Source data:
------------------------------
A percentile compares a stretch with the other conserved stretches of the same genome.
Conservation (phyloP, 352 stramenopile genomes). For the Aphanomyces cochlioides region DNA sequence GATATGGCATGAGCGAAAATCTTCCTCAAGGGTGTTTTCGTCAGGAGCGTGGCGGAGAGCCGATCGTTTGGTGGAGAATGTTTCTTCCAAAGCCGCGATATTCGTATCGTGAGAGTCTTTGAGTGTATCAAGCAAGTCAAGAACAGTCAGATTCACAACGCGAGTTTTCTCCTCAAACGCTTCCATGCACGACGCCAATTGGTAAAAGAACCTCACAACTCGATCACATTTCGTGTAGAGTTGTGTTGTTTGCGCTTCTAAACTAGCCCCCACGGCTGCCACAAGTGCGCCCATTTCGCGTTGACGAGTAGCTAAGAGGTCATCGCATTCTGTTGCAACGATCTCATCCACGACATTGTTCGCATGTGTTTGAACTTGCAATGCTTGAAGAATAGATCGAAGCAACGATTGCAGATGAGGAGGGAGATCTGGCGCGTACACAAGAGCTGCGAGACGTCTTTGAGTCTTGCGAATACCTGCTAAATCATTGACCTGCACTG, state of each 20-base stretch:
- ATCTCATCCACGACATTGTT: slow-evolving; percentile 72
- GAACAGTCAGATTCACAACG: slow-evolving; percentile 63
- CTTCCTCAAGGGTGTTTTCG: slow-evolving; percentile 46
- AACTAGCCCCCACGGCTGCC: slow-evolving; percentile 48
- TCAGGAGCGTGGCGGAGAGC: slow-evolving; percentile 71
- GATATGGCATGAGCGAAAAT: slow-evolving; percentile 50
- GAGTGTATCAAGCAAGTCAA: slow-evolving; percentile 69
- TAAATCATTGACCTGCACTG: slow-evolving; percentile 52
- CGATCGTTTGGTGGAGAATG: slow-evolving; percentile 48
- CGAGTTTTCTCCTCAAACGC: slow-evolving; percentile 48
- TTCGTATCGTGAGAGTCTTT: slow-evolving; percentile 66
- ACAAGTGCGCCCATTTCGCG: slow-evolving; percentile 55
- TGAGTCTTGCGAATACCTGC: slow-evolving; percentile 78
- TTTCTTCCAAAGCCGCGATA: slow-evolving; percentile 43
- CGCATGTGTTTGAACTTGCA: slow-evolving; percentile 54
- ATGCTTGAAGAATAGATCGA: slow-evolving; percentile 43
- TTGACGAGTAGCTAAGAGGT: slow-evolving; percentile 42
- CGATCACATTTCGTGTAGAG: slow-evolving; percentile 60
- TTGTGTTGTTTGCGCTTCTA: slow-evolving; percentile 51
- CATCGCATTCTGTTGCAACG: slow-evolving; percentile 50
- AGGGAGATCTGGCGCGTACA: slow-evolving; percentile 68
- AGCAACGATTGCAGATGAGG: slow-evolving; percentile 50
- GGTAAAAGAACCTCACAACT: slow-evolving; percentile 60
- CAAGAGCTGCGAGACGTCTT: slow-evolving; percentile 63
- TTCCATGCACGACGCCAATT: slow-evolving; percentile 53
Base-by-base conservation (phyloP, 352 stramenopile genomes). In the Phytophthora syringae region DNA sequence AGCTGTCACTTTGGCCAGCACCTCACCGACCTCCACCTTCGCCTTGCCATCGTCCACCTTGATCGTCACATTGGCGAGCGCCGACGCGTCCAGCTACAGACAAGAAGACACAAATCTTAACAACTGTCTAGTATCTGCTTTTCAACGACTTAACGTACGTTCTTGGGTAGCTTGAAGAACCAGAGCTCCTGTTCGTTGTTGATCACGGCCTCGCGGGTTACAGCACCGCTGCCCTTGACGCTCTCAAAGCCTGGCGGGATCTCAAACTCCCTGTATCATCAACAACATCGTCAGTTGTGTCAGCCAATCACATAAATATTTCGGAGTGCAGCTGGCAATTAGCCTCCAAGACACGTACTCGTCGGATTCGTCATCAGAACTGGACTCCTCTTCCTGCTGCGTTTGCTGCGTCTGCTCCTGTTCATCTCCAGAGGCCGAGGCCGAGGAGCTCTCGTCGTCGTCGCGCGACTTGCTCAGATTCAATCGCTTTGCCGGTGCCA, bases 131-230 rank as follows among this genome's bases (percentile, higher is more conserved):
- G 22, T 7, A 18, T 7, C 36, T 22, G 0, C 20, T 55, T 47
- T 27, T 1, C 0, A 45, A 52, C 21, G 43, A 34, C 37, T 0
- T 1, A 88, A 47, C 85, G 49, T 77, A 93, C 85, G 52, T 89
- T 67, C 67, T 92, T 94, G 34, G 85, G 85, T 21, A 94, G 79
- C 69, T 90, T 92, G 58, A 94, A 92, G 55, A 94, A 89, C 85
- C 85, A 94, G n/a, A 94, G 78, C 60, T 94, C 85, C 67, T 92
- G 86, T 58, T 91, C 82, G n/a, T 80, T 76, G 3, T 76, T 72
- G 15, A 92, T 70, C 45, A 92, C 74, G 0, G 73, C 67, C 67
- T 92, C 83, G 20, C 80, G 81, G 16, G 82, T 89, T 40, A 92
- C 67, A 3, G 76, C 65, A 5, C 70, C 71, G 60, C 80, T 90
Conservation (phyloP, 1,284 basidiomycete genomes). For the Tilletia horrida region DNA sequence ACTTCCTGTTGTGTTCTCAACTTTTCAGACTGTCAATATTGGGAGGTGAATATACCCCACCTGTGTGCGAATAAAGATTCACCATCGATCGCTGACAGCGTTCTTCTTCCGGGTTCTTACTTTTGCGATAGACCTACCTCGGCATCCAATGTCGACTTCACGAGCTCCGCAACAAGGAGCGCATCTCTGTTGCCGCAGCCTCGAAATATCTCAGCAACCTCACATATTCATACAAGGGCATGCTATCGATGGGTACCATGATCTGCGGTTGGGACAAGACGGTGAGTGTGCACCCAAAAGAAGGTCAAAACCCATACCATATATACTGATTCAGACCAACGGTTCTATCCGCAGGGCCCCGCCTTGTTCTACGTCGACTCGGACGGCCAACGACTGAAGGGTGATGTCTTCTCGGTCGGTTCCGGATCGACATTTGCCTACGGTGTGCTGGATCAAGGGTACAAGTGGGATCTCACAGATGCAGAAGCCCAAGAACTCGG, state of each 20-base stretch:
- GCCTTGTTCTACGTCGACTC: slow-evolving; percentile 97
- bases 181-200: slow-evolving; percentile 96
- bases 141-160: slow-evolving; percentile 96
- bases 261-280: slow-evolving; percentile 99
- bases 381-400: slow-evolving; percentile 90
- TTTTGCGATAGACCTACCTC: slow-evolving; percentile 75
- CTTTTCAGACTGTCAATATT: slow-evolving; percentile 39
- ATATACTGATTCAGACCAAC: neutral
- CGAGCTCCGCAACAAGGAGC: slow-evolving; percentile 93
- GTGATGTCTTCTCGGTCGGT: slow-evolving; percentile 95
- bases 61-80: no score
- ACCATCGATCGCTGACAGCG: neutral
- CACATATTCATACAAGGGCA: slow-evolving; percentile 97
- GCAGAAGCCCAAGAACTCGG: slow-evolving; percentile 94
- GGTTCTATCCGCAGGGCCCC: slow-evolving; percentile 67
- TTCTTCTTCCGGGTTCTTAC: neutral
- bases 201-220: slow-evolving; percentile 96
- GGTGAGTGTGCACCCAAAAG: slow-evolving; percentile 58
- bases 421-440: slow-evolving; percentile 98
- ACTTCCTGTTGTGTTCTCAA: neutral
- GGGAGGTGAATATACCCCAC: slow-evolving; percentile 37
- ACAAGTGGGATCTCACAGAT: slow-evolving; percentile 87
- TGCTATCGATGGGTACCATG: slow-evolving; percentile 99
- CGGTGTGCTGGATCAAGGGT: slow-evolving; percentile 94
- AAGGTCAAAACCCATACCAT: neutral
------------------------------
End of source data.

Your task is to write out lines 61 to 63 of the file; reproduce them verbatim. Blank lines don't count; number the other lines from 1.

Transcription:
- ACAAGTGGGATCTCACAGAT: slow-evolving; percentile 87
- TGCTATCGATGGGTACCATG: slow-evolving; percentile 99
- CGGTGTGCTGGATCAAGGGT: slow-evolving; percentile 94